Tom woke up stiff and smiling, but with eyes still tightly bound. The back windows in his ‘04 Subaru Forester were tinted some, but grey-white light bleated in from a foggy San Francisco morning. He cranked his neck forward to look around. Despite driving the car he had owned since high school from his home in Northern Virginia to the West Coast—a pilgrimage which would land him a summer gig leading backpacking trips at a camp outside Yosemite—Tom was still getting used to his new “home”.
He had left in a hurry, and his setup was fairly rudimentary. The basics were there, though. To his left lay his dad’s old Coleman cooler. Food: check. To his right were layers of colorful stickers (almost) completely covering the interior plastic siding of his car, retrieved from the various here-and-there’s Tom had passed through on his journey so far. Decor: check. The backs of the rear seats were flat down, offering a nearly even surface for him to lay his Luno Signature Air Mattress. The foot-wells beneath them held Tom’s camera, books, computer, and other valuables. Storage: check.
Traveling this way wasn’t particularly glamorous, but it was travel and Tom felt full of pride and inspiration like never before. He had tried to explain that to his mother a handful of times, but the idea of sleeping in a Subaru never quite took with her. When he called her to say he had made it to S.F., she exclaimed something like: “And you’re sleeping in your car?! What about the people?! They’ll be walking up and down past you when you wake up!” Tom shrugged to himself, a grin on his face, before he explained, “I like to wave to the people."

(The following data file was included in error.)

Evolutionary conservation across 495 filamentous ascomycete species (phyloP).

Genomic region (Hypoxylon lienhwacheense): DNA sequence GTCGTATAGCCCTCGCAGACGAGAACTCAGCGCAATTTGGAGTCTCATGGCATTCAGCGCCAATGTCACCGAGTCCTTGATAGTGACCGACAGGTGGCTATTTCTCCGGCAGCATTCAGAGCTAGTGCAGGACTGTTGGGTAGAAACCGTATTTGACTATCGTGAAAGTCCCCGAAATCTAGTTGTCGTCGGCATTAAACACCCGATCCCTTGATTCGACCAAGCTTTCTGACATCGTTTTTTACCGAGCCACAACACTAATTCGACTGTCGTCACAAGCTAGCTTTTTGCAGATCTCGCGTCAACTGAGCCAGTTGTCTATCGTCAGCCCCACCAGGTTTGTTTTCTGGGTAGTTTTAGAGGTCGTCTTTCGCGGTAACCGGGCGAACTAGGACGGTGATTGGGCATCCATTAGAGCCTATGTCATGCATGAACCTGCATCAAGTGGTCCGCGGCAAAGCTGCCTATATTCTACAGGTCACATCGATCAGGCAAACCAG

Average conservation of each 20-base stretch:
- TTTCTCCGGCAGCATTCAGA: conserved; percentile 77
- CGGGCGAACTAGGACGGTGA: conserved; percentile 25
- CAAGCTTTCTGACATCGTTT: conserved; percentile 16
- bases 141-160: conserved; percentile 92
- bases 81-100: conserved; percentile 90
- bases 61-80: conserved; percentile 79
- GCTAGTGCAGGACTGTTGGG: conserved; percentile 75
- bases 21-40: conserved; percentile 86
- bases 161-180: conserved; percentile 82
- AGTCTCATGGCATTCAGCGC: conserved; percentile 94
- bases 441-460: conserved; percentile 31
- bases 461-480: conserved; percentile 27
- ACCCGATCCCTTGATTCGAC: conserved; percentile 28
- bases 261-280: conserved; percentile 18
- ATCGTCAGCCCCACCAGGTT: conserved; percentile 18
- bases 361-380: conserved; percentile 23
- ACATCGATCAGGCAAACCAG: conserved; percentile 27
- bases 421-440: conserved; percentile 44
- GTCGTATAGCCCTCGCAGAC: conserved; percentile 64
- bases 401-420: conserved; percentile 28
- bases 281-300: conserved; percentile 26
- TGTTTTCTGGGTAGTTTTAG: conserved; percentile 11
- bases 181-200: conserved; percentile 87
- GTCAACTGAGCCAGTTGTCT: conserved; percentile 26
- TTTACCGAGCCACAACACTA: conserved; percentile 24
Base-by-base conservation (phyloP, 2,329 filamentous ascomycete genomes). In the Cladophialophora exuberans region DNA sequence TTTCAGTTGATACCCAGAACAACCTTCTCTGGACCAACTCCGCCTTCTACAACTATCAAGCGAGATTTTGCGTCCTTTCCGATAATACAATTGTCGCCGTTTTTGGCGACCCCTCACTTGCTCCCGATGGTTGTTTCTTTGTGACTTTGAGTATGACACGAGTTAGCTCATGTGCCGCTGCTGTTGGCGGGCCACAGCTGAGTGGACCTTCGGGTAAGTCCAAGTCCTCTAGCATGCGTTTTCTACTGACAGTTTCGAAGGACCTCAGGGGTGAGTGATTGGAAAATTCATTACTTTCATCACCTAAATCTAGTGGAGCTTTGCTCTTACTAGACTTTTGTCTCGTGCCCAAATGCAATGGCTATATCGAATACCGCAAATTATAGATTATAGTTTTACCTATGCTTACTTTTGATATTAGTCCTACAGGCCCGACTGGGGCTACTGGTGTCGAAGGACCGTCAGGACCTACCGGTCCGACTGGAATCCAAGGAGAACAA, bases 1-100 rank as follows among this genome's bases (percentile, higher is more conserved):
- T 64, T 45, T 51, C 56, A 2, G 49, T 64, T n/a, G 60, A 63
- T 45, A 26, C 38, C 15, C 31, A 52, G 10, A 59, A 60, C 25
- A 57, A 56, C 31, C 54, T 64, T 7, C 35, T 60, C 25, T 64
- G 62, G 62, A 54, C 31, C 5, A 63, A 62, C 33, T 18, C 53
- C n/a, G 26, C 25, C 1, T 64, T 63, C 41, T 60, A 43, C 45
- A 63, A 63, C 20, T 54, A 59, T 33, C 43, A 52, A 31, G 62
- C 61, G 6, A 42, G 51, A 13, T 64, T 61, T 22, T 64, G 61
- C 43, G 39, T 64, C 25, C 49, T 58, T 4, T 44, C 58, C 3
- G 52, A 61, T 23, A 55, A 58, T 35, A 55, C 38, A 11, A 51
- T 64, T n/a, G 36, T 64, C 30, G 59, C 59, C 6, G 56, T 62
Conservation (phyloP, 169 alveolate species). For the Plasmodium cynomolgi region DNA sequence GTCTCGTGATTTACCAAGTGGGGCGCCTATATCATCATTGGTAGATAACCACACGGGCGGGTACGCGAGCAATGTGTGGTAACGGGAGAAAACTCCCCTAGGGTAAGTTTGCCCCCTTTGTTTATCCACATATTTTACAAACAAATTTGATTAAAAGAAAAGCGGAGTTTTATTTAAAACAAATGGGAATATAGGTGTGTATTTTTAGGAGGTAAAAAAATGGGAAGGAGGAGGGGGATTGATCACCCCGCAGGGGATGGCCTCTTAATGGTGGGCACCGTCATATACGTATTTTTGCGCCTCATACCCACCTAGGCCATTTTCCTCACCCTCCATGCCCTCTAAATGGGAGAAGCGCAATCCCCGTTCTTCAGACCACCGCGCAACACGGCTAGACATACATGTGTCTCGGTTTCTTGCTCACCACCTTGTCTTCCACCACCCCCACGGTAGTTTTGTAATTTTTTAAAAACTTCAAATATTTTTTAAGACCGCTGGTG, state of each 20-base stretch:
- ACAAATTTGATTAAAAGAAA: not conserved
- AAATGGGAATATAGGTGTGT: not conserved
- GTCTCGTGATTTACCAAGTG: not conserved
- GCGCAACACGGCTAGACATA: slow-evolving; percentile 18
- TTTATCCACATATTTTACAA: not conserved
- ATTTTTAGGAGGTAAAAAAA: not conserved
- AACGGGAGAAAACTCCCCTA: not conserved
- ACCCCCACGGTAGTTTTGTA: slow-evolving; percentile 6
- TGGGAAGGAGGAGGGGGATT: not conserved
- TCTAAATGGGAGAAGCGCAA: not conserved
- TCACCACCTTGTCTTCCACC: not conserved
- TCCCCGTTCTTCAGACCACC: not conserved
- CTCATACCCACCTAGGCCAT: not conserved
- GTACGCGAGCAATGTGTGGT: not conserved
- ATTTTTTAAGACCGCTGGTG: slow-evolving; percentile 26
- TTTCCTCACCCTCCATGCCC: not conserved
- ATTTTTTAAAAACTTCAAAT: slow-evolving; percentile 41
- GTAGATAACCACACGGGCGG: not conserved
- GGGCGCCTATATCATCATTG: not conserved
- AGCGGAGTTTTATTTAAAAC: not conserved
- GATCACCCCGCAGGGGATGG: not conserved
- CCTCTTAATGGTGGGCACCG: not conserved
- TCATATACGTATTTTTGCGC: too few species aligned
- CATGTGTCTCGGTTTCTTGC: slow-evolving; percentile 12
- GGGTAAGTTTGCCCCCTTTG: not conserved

If Tom found himself somewhere interesting on his way across the country, he would take the day to explore. He stopped for mountains, museums, and street-lights of course. He sometimes even drove through the night to make up the distance forgotten for a day of leisure. He tried to wake up with the morning light, but often found himself sleepily pulling shut his custom curtains. Even sleeping in his car, Tom mostly managed to sink into a deep hibernation each night before he lived through the rush of another day. That’s what his mom couldn’t get: this was still life, beautiful and free. It was just out of a vehicle.